2015 will go down as THE warmest year on record in Gainesville. The 2.4 degree anomaly for the year is remarkable, but the numbers in December are even more incredible. December was a staggering 10.4°F above average, making it the warmest December in the city’s 126-year recorded history. To put this in perspective, the monthly numbers were closer to the normal highs and lows for Fort Myers, some 200 miles south. Even more staggering were the numbers during the week of Christmas. From the 23rd to the 29th, the regional airport was an unprecedented 19.5° F above average, more than 5°F warmer than the second place year of 1984.
We weren’t alone in the recent historic warmth. More than 10,000 daily or monthly records were tied or broken nationwide in December. In Florida, more than 600 warm temperature records have either been tied or broken this month as well. In fact, every major climate reporting station in the Southeast U.S. has experienced its warmest Christmas week ever, some by unbelievable margins! In Washington, D.C. for example, a city nearly 800 miles to the north, the mercury was two degrees warmer than Gainesville’s typical numbers for the same holiday period. Erik Blake, Hurricane Specialist from the National Hurricane Center, tweeted Wednesday this map showcasing the widespread warmth.
Gardeners and farmers aren’t complaining. It’s just the third time a freeze hasn’t occurred this late in the season since 1950, and the latest frost-free period since 1995. But after 10 straight months of above-average temperatures in Gainesville, a change in the weather pattern may not be that far away. Strong El Niño events, such as the one we are currently experiencing, typically correlate to temperatures a few degrees below normal in January and February. These are the months when the effects from this global weather phenomenon are most pronounced. As we have informed you numerous times through the fall, temperatures in January are projected to be near or below average statewide thanks to the influence of a vigorous subtropical jet and more precipitation events. This will be most notable in the daytime temperatures, often struggling to warm because of persistent clouds and rain. It remains to be seen, however, just how much cooler the temperatures will be. Considering the recent unwavering warmth, a return to normalcy will likely seem just as cold to many Floridians.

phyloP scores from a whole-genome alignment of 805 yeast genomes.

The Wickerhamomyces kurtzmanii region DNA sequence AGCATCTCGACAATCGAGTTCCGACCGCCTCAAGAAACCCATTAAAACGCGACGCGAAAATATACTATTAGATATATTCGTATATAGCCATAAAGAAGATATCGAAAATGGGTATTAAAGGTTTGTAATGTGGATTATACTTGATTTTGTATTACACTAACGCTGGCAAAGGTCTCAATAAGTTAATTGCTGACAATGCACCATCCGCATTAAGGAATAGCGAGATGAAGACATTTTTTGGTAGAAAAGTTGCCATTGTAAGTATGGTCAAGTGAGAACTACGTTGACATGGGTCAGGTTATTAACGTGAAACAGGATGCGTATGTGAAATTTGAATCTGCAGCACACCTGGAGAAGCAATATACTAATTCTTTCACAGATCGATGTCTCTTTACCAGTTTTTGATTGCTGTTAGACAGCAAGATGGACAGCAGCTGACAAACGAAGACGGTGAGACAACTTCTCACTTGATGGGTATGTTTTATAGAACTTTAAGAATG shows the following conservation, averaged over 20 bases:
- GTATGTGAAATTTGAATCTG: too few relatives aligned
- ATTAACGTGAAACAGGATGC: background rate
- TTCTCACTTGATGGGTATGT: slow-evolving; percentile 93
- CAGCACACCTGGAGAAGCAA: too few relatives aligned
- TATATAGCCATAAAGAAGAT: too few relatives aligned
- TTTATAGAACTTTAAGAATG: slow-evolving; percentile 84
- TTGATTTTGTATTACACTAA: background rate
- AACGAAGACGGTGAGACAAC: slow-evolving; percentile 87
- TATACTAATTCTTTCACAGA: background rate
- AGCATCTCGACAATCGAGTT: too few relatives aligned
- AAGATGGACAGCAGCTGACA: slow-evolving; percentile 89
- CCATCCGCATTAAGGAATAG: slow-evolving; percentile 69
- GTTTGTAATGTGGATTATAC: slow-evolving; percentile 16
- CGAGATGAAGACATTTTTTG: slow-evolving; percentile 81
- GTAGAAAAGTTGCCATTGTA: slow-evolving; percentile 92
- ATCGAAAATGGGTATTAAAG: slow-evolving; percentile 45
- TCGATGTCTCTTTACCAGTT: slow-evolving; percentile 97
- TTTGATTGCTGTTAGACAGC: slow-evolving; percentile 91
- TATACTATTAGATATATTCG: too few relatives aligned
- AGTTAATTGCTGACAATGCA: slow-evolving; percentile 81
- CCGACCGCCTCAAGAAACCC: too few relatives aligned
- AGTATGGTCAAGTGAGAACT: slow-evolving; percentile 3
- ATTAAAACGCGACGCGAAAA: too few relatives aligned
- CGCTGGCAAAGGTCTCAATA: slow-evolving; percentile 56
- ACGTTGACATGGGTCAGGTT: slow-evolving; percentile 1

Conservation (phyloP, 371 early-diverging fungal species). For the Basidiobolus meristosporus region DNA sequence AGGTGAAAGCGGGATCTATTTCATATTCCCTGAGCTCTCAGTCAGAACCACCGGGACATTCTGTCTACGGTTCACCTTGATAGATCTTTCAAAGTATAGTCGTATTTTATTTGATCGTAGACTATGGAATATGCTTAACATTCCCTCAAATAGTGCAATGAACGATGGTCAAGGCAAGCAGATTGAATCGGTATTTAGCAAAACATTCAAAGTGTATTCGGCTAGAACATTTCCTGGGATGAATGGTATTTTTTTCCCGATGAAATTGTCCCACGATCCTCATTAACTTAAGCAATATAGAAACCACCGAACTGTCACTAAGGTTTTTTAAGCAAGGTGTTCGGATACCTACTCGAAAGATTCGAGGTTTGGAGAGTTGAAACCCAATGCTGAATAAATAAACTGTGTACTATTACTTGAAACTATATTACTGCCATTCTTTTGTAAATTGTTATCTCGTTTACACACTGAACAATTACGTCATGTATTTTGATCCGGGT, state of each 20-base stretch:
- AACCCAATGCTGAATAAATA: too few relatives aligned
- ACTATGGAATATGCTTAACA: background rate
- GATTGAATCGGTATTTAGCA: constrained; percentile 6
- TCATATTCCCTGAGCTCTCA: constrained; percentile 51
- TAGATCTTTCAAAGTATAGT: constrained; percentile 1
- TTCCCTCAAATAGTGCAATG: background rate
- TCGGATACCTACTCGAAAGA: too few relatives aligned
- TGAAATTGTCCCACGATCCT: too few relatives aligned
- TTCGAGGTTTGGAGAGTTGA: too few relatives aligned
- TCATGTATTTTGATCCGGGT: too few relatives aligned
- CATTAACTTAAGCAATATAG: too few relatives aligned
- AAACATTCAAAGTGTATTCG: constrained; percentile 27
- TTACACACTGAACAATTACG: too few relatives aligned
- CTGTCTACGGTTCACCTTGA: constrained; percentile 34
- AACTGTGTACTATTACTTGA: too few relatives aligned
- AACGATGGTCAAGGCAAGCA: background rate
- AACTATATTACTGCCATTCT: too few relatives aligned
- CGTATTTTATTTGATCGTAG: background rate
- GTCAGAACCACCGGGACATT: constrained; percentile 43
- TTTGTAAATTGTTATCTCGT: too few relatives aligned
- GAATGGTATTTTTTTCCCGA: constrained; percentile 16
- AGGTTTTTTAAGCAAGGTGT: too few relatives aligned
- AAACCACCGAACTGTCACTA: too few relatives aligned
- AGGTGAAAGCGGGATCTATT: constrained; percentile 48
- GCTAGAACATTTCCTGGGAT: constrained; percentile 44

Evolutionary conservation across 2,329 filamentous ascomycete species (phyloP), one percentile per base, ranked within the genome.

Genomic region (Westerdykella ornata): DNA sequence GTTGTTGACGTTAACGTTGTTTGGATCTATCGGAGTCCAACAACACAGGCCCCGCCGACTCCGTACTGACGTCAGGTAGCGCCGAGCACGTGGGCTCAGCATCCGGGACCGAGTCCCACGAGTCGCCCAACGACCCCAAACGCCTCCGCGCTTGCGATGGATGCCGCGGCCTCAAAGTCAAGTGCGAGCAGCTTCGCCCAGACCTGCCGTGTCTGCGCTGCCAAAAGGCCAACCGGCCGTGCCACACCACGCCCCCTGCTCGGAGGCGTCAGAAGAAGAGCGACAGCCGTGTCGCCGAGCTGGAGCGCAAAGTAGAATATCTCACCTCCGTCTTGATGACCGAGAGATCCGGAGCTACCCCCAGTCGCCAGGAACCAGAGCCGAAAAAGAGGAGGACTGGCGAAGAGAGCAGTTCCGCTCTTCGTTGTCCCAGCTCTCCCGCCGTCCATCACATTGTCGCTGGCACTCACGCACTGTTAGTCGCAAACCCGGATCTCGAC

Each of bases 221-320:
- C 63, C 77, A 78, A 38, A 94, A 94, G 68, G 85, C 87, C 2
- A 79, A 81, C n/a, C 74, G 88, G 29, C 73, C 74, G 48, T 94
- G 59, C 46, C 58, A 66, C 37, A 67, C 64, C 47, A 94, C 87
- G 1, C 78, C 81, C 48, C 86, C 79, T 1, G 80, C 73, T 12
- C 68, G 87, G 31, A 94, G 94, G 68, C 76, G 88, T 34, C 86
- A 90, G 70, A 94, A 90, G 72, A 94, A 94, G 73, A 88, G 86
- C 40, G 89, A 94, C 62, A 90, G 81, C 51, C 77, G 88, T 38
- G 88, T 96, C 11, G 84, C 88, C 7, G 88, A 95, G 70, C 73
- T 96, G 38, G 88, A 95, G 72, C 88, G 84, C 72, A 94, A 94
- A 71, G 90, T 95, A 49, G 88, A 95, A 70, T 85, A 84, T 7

The UF Weather Team and the Florida Public Radio Emergency Network will continue to monitor the recent trends of the El Niño event and provide updates to all of Florida’s public media stations in the coming months. Now is a good time to download Florida Storms, a free app with customized push notifications for severe weather, lightning, and extreme weather.
Editor’s Note: UF Meteorologist Jeff Huffman edited this article. The research on the numbers is cited below…